It’s dark in the storage room. The fluorescent bulbs that illuminate the rest of the basement are absent here, and what light seeps through the crack in the door doesn’t do much to light up the space beyond a few short inches. Martin can dimly make out shelves to either side of him, every one of them laden with an amassed collection of items which have all turned to formless smudges in the darkness; shadows against darker shadows. He reaches out, about to start patting around in search of a light switch, and then abruptly remembers the breadknife cut that Jon had come into A&E with one time, and where Jon said he’d obtained the injury. Martin draws his hand back. Instead, he fumbles at his pocket, digging out his phone and turning on the torch. The bright light it casts out immediately paints half the space in even deeper shadow, moving and flickering with every slight motion that Martin makes as though it’s partially alive. It is, if he’s honest with himself, incredibly bloody creepy, but he tries to keep his head. It’s fine. There’s nothing supernatural down here, he’s sure of it. It’s just an old, dark building with poor electrics.

Jon wouldn’t work somewhere that was actually dangerous, right?

Martin doesn’t give himself time to answer that question. He raises his phone higher, scanning around in search of a lightswitch, but the one that he finds only causes a few dim bulbs to crackle awake, briefly turning the dust motes that drift through the air around them into tiny particles of liquid gold. At the far end of the room another bulb lights up, glowing amber amongst the stacks. It lights up a few of the shelves around it, revealing their contents to be an eclectic mix that Martin feels would look more at home in some sort of paranormal archive than a theatre, and casts a warm, orange glow over a bed that Martin can see shoved roughly in one corner. It’s an old bed, clearly, splattered with so much paint and varnish of assorted colours that Martin can’t hope to make out its original colour, and lying atop the bed, fast asleep, is Jon.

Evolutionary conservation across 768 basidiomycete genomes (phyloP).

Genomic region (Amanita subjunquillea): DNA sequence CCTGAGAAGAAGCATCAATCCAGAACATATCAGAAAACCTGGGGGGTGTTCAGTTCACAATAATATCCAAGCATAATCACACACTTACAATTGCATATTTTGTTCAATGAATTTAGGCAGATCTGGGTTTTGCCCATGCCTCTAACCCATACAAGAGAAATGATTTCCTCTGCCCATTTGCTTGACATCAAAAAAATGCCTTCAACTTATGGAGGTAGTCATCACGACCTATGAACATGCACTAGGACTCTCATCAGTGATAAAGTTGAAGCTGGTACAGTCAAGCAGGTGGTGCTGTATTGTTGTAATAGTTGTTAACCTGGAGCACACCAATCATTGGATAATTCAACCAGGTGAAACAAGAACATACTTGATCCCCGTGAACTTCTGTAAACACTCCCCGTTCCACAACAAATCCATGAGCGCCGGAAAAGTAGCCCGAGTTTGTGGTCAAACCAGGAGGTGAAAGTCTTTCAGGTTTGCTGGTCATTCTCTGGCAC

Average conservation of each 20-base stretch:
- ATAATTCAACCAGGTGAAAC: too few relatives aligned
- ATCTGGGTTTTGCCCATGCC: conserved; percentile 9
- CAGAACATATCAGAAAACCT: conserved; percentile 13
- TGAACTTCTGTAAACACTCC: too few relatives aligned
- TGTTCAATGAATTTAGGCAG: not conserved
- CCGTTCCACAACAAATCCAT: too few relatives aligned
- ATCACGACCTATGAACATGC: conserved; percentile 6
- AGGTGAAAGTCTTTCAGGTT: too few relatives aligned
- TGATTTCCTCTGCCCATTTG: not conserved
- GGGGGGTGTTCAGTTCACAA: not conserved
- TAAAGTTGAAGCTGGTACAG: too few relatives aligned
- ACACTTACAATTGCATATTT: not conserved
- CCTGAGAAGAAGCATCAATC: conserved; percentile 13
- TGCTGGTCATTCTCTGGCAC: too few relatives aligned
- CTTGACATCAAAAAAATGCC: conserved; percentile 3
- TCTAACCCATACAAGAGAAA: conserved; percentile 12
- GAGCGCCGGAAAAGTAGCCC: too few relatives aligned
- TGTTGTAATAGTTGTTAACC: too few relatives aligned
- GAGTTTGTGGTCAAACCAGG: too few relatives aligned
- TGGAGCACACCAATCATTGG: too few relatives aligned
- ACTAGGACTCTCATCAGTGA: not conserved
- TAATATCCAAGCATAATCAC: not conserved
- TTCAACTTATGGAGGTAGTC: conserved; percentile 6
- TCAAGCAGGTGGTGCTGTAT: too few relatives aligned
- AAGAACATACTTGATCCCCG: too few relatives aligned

The first thing that Martin notices, beyond the bright blue, paint-splattered tarpaulin that’s covering the bed, is that Jon’s dressed in his hoodie. The ends of the sleeves hang over his hands, his fingertips only just poking out from beneath them, and the hood is drawn up around his head, his hair pooling out from within it. He has one hand half-curled in the front of the hoodie as though he’s trying to hold onto it, the other resting beside his face, and he looks… peaceful. Tired. Exhausted, actually, now that Martin’s close enough to see him properly. The bags beneath his eyes haven’t lightened or lessened since he last saw Jon on Saturday evening, if anything only growing more pronounced in the few days that have followed. Martin wants to believe that it’s just the dim lighting of props storage that’s making Jon look so haggard, but he can’t. He knows that it isn’t.

Quietly, uncertainly, Martin clears his throat.

“Jon?” he says, stepping towards the bed. The light from his phone illuminates his path, revealing a floor that’s remarkably clear of any obstruction, and yet more shelves stacked in a manner that he can only call organised chaos. “Jon? Are you- are you asleep?”

Jon doesn’t answer. Martin steps closer still, making his way over until he’s standing beside the bed. Slowly he reaches out, taking hold of Jon’s shoulder and gently shaking. “Jon?” he says again. “Jon, it’s- it’s me.”

Beneath his hand, Jon makes a small, discontent noise, stirring slightly. The tarpaulin crinkles loudly beneath him, the sound of it crackling through the air like static, and as Jon shifts he seems to rouse, his eyes slowly fluttering open.

As Martin watches, he sees a small, delighted smile grow across Jon’s face the moment he lays eyes on him.

“Oh,” Jon says. His voice is soft, rough with sleep, and it warms and worries Martin all at once to hear his name on Jon’s lips. “Oh, you- M-Martin. You’re here.” He reaches up, rubbing one hand across his eyes, and yawns before pushing himself upright, swinging his legs over the side of the bed so that he’s sitting on it. When he looks at Martin again he looks marginally more awake, his eyes a little brighter and a little clearer, framed by a few strands of hair that have slipped loose of his ponytail. “What are you- what are you doing here?”

Martin hefts the bag. “I was bringing you lunch,” he answers, unsure of what else to say. “We- we planned it yesterday, remember?”

“Oh. Oh!” Jon says, recollection dawning across his face. “O-oh, yes, yes, I- I do.”

“Yeah. I, um, we- you said you were going to meet me outside. Um. When we planned it yesterday. I, um, I texted you when I arrived but you didn’t answer…”

Immediately, Jon groans. “Oh, God, Martin, I’m so sorry. I was- I didn’t mean to sleep for as long as I did, and my phone’s… somewhere, actually, I’m not entirely sure where, but it’s probably in the office. How did- how did you get in?”

“Basira let me in. She was going out to get lunch and I was still waiting, so… yeah.”

“I’ll have to thank her,” Jon mutters. He moves again, and as he does so the tarpaulin shifts, pulling back slightly to reveal one corner of the bed.

Even in the dim light of the storage room, Martin can see the small, writhing forms crawling across it.

“Jesus Christ, Jon!” Martin exclaims, the volume of his voice making Jon jump. “This is- it’s- is that?”